Marvelous Land of Oz #1-4

Written by Eric Shanower
Art by Scottie Young
Based on the novel by L. Frank Baum
32 pages, color
Published by Marvel

Growing up, I think I read L. Frank Baum’s The Wonderful Wizard of Oz and Ozma of Oz about 50 times each. The first and third of Baum’s Oz books, both have formed the basis for a lot of different Oz-related projects over the years. But until now, I’d never actually read the second book, The Marvelous Land of Oz. I knew the basics of what happened in it (thanks to Ozma of Oz, which is incidentally a top-notch book that everyone should read) but I hadn’t gotten around to reading my free copy courtesy Project Gutenberg. Fortunately for me, Marvel was happy enough with Eric Shanower and Scottie Young’s adaptation of The Wonderful Wizard of Oz that they’re now publishing Shanower and Young’s The Marvelous Land of Oz, and it’s definitely the strangest of the three Oz books that I’ve come across so far. And when I say strange, I mean that I love it.

For people who have never experienced more than the film starring Judy Garland, or only read the original book, it might come as a slight surprise that Dorothy isn’t in The Marvelous Land of Oz. (She does return in Ozma of Oz, though, so don’t be afraid that she’s gone for good.) Here our hero is Tip, a young boy raised by the witch Mombi who flees her guardianship and travels to the Emerald City with two magically animated creatures, Jack Pumpkinhead and the Sawhorse. What follows is a strange, rambling story as Tip and company encounter various obstacles, attacking armies, and bizarre creatures. And of course, all the while, Mombi keeps popping up as we try to figure out why she’s so obsessed with Tip. There’s not a huge goal set out at the beginning of The Marvelous Land of Oz like in some of the other books; here, instead, it’s more of a bizarre travelogue and adventures along the way. Baum is really having fun showing us, indeed, the marvels of Oz.

I found myself surprised in a good way at just how much Shanower has managed to keep of Baum’s witty dialogue and humor in his adaptation. Shanower is of course no slouch when it comes to Oz; he’s been known for many years as a scholar on the subject, as well as having created five original Oz graphic novels. After reading the first four issues of The Marvelous Land of Oz, I went and read the first half of the original novel and as a result I can say that Shanower’s managed to preserve the same level of charm and fun that exists in the original. Some of the snappiest moments of the book are perfectly preserved, like when Jack Pumpkinhead assumes that (coming from a different land than the Scarecrow) the two don’t speak the same language and so an interpreter is summoned. The end result is a sequence where Shanower keeps the farce running smoothly, as a servant "translates" what’s being said by Jack as a series of increasingly rude and insulting comments. And of course, Shanower understands the language of comics, so it’s well paced from page to page. My only complaint along this front is that as this is (wisely) being created primarily for a collected edition to be on sale for years to come, some of the ends of the issues aren’t that great on the "to be continued" front, but Shanower does the best he can to avoid messing up the pacing of the book as a whole.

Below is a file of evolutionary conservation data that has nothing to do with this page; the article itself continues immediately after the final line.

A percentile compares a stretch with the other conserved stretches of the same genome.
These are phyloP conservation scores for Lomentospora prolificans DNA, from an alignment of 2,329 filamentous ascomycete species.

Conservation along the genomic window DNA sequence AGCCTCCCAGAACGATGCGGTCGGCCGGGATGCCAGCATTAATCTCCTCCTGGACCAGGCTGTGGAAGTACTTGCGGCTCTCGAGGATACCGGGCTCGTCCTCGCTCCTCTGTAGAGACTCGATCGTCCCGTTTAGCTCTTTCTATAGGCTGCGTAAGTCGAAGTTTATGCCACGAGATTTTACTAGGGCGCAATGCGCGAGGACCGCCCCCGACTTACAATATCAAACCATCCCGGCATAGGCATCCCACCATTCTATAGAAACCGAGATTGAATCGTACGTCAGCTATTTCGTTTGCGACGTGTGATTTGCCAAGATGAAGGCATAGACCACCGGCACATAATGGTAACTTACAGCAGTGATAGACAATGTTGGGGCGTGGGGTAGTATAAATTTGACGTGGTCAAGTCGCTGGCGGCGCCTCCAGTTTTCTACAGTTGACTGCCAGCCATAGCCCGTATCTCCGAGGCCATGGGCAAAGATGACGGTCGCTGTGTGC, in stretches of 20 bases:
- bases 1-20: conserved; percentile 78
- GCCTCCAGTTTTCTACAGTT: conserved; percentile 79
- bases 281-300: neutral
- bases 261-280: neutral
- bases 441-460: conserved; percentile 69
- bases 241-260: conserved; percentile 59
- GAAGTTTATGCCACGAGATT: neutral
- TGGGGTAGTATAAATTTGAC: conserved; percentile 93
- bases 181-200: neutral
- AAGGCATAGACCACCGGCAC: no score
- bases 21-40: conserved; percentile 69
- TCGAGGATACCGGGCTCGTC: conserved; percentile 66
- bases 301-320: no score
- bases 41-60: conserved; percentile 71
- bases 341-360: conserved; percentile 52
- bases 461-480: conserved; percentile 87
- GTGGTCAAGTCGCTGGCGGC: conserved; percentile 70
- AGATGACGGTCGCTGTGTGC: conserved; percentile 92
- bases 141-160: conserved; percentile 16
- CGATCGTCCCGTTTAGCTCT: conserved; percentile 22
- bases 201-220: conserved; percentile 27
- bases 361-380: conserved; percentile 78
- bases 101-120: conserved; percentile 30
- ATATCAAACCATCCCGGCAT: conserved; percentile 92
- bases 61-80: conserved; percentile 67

Young’s illustrations are icing on the proverbial cake. I’ve loved Young’s art for quite a while now, and his work on the Oz adaptations is a great match for his skills. His character designs hearken back to the original takes on the characters by John R. Neill, but at the same time he’s got his own twists and sparkles added onto the art. I love the gigantic mustache that sticks out on the Emerald City soldier’s face, for instance, to say nothing of the Tin Woodman’s large bushy metal mustache that droops out from under his nose. It’s fun to look at all of the little character details, like how he draws Jack Pumpkinhead’s mouth to really look like a moving jack o’ lantern, or the careful addition of wood grain on the front of the Sawhorse’s snout. And of course, Young’s good at all of the regular aspects of drawing comics; expressive characters, a good sense of motion, and strong page layouts. Young is the kind of artist that in an ideal world can writes his own ticket to do whatever project he wants, and I’m delighted that he’s working on these adaptations.

This is a beautifully produced series, from top to bottom. Even little touches like the cover to #3 appearing like an old Soviet propaganda poster are noteworthy. Best of all, there something for readers of all ages to enjoy. Younger readers will enjoy the overall story and adventure, while older readers might snicker when the gatekeeper responds to Jinjur’s, "We are revolting!" with a calm, "You don’t look it." These days I’m trying to be a little more prudent about which books I buy (due to a general lack of space), but I’m more than willing to make an exception for adaptations this fantastic. Highly recommended, both this series as well as the previous one.

Purchase Links: | Powell’s Books

1 comment to Marvelous Land of Oz #1-4

  • Darrell

    I’m very much hoping this series will continue for years to come.
    I’m especially excited to see the rest of book characters in this new style.